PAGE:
Minister of Economic Affairs Mika Lintilä's speech in 2017 Bioeconomy Investment Summit
Distinguished Chair, dear colleagues, friends
It is a great pleasure for me to be here today with you and to share my thoughts on Finnish bioeconomy.
Companies, governments and individual consumers have awakened to the problems caused by climate change and waning natural resources. At the global level, we will have less to share food, energy and fresh water resources in the future. We are on the edge of a new economic era of sustainable bio-based economy.
In 2014 the Finnish government published the National Bioeconomy Strategy, based on a major mobilization of stakeholders representing the bioeconomy. They were consulted in five workshops, three regional bioeconomy forums and sectoral consultations. All those interested in the topic were also invited to express their views.
The strategic goals of the Bioeconomy Strategy are:
1. A competitive operating environment for the bioeconomy,
2. New business from the bioeconomy,
3. A strong bioeconomy competence base,
4. Accessibility and sustainability of biomasses.
The strategy has set the objective to push the bioeconomy output to 100 billion euro by 2025 and to create 100 000 new jobs. To implement such objectives, we have identified in our governmental program five strategic priorities, one of them being the bioeconomy and clean solutions. These strategic priorities are supported by the establishment of key projects and allocation of funding to them.
Bioeconomy is a great opportunity for country like Finland with large forest resources and a strong forest sector. About half of the Finnish bioeconomy is forest based. The Finnish forest sector has strong know-how in forestry, forest industries, and technology, but also in sectors such as chemistry, food and health sciences. Well-established cooperation and combined technologies in these fields make Finland a real forerunner in bioeconomy.
Our forest sector will have central part of the implementation of bioeconomy strategy. Main objective is to increase the use of wood and innovative wood based products. These products include various kinds of transport fuels, bio-oil and biogas, dissolving pulp, micro fibrillated cellulose, wood composites and construction materials.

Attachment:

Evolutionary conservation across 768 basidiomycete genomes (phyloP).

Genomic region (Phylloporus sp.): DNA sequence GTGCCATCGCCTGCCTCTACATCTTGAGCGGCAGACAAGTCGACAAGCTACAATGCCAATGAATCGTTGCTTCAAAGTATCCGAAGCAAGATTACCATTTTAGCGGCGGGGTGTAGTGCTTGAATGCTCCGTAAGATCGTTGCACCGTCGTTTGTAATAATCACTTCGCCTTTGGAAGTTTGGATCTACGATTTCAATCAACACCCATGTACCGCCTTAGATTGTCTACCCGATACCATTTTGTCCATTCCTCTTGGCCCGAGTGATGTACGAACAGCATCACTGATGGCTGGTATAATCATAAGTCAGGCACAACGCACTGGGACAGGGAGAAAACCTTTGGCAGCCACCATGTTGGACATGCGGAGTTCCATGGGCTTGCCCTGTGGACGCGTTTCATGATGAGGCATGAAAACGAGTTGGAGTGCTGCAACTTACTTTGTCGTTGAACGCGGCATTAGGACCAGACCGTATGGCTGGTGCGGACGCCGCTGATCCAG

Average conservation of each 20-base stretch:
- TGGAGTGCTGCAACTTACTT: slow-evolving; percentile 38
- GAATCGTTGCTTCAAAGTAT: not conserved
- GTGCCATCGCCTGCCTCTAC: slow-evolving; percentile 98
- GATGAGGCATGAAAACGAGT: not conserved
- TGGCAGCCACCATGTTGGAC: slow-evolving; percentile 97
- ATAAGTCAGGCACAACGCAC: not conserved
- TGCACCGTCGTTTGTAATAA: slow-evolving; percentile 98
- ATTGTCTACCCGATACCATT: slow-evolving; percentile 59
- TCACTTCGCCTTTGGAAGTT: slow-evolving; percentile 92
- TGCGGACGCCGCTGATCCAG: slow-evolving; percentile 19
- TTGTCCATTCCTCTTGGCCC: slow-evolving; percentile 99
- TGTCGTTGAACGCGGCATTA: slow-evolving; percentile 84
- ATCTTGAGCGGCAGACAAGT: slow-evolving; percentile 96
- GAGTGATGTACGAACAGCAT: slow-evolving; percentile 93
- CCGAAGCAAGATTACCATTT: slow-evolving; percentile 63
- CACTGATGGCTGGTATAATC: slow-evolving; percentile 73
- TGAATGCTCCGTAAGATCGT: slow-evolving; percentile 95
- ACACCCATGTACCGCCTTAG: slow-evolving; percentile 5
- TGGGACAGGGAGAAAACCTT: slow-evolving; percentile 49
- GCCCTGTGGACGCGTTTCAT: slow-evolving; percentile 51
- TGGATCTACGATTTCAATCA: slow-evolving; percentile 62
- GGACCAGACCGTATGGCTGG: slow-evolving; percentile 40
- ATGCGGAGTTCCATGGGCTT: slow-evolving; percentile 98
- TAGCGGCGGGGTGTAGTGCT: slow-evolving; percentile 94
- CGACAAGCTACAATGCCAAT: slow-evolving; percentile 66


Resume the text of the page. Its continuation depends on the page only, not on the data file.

But we should not forget that the role of the traditional forest industry is crucial, because it forms a solid platform for the development of new innovative bioproducts.
The use of natural resources in a sustainable way economically, environmentally and socially, is the fundamental principle. Finland is well-known for growing forest resources that are managed in a sustainable manner and that are mainly certified.
To support the bioeconomy, it is important that wood raw material is available for the market, as the annual growth of forests in Finland is much greater than the volume of trees that are annually harvested.
Different types of economic actors have become interested in the business opportunities that are embedded in Finnish bioeconomy. Forest industry investments have started to grow; total value of on-going and planned projects is estimated to be over 3 billion euros. For instance Metsä Group just finalized constructions of large bio product factory in Äänekoski, central Finland.
In addition to high-quality pulp, the mill intends to produce bioenergy and various biomaterials. The mill site already hosts several other wood processing companies, and the number is set to increase.
Appropriate financing mechanisms are needed for basic research to innovation and commercialization of new products. At the European level the Horizon 2020 program should continue to promote research and innovation on bioeconomy as well as the related business models and pilot projects.
If simplifying a little bit, we have in Finland only two main resources: forests and educated people. And this combination makes Finland a world leader in the forest- based bioeconomy.
With these words, I would like to thank for the possibility to take part in the opening of 2017 Bioeconomy Investment Summit.